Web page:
25 Sep 2013

Raspberry Pi camera board video streaming

Raspberry Pi camera board

So you got your Raspberry Pi and decided to get a Camera Board to do something awesome with it. Why not turn it a simple video streamer? That's what I thought too. I wanted to set up a simple security camera for my home so that I can see spy on whoever is lurking around from wherever I am through a web browser. Turns out it wasn't hard at all to set up. This blog post helped me get started. I'm going to walk you through all the steps I took.

Installing Raspbian

I want to point out that I am using the Debian based Raspbian operating system. I followed this article on how to make the bootable SD card. Basically all I did was download the Raspbian img, unmount the SD card, and ran the dd command (on Ubuntu).

# List the mounted media devices.
df -h

# Unmount SD card to be able to write the img on to it.
# Important that you make sure you are unmounting the correct device.
umount /dev/sdd1

# Now write the img file.
# Adjust the input file path to your own.
# VERY IMPORTANT that the output path is pointing to your SD card.
# If not set correctly it can possibly corrupt your hard drive.
sudo dd bs=4M if=~/Downloads/2013-05-25-wheezy-raspbian.img of=/dev/sdd

# Be patient. It might take a minute or two to copy the Raspbian img on the SD card.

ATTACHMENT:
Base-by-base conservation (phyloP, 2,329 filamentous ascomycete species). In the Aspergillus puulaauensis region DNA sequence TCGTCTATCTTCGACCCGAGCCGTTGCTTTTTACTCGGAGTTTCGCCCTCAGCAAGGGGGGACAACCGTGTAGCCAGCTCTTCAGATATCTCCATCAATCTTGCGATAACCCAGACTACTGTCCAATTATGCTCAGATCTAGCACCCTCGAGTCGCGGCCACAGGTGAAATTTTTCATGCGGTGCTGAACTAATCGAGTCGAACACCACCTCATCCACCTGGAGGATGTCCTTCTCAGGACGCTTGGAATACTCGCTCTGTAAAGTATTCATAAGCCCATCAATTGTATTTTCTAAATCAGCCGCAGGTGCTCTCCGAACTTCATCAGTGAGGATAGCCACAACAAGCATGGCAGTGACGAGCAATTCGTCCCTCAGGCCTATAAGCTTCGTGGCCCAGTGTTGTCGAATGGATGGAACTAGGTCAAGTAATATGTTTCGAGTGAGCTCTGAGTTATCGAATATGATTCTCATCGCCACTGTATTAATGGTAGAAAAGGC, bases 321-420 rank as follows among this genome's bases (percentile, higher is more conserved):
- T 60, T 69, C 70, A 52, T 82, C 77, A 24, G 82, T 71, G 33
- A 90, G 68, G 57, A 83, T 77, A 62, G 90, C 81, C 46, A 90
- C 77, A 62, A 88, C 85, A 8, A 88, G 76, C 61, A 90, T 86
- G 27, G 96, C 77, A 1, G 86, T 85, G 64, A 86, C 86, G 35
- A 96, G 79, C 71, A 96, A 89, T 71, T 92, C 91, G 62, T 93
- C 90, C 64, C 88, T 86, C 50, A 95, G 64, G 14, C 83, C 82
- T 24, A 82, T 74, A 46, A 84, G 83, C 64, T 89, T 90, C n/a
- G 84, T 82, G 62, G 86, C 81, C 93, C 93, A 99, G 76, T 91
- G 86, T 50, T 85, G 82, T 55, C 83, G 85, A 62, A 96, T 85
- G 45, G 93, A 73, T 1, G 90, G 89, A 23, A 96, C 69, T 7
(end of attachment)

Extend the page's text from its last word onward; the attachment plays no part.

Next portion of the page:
Installing MJPG Streamer

After booting up your Raspberry Pi, install MJPG Streamer.

# Make and change into directory.
sudo mkdir /opt/mjpg-streamer
cd /opt/mjpg-streamer/

# Install the following packages.
sudo apt-get install libjpeg8-dev
sudo apt-get install imagemagick
sudo apt-get install subversion

# Download MJPG Streamer into the current directory.
sudo svn co https://svn.code.sf.net/p/mjpg-streamer/code/mjpg-streamer/ .

# Run make.
sudo make

If you get the following error:

linux/videodev.h: No such file or directory

Make sure you have libv4l-dev installed and create a symbolic link for the header file:

sudo apt-get install libv4l-dev
sudo ln -s /usr/include/libv4l1-videodev.h /usr/include/linux/videodev.h

Start capturing

Alright now for the fun part. Streaming the video.

# Make a directory to store the temporary images.
sudo mkdir /tmp/stream/
# Make the directory writable.
sudo chmod a+rw /tmp/stream/


# Start capturing.
# See what the raspistill options are.
raspistill --help
# You see the record light turn on after executing the following line.
raspistill -w 640 -h 480 -q 5 -o /tmp/stream/pic.jpg -tl 100 -t 9999999 -th 0:0:0 -n &

# See what the MJPG Streamer options are.
/opt/mjpg-streamer/mjpg_streamer --help
# Run the following to start up the MJPG Streamer streaming webserver.
LD_LIBRARY_PATH=/opt/mjpg-streamer/ /opt/mjpg-streamer/mjpg_streamer -i "input_file.so -f /tmp/stream -n pic.jpg" -o "output_http.so -p 9000 -w /opt/mjpg-streamer/www" &

If everything went smoothly you can open up a web browser and go to:

http://<your-raspberry-pi-ip-address>:9000/
MJPG Streamer streaming webserver.

There you have it. To access your streaming webserver remotely you will need to enable port forwarding on your router. Since every router is different I can't explain how, but the PortForward site can guide you.

Stopping stream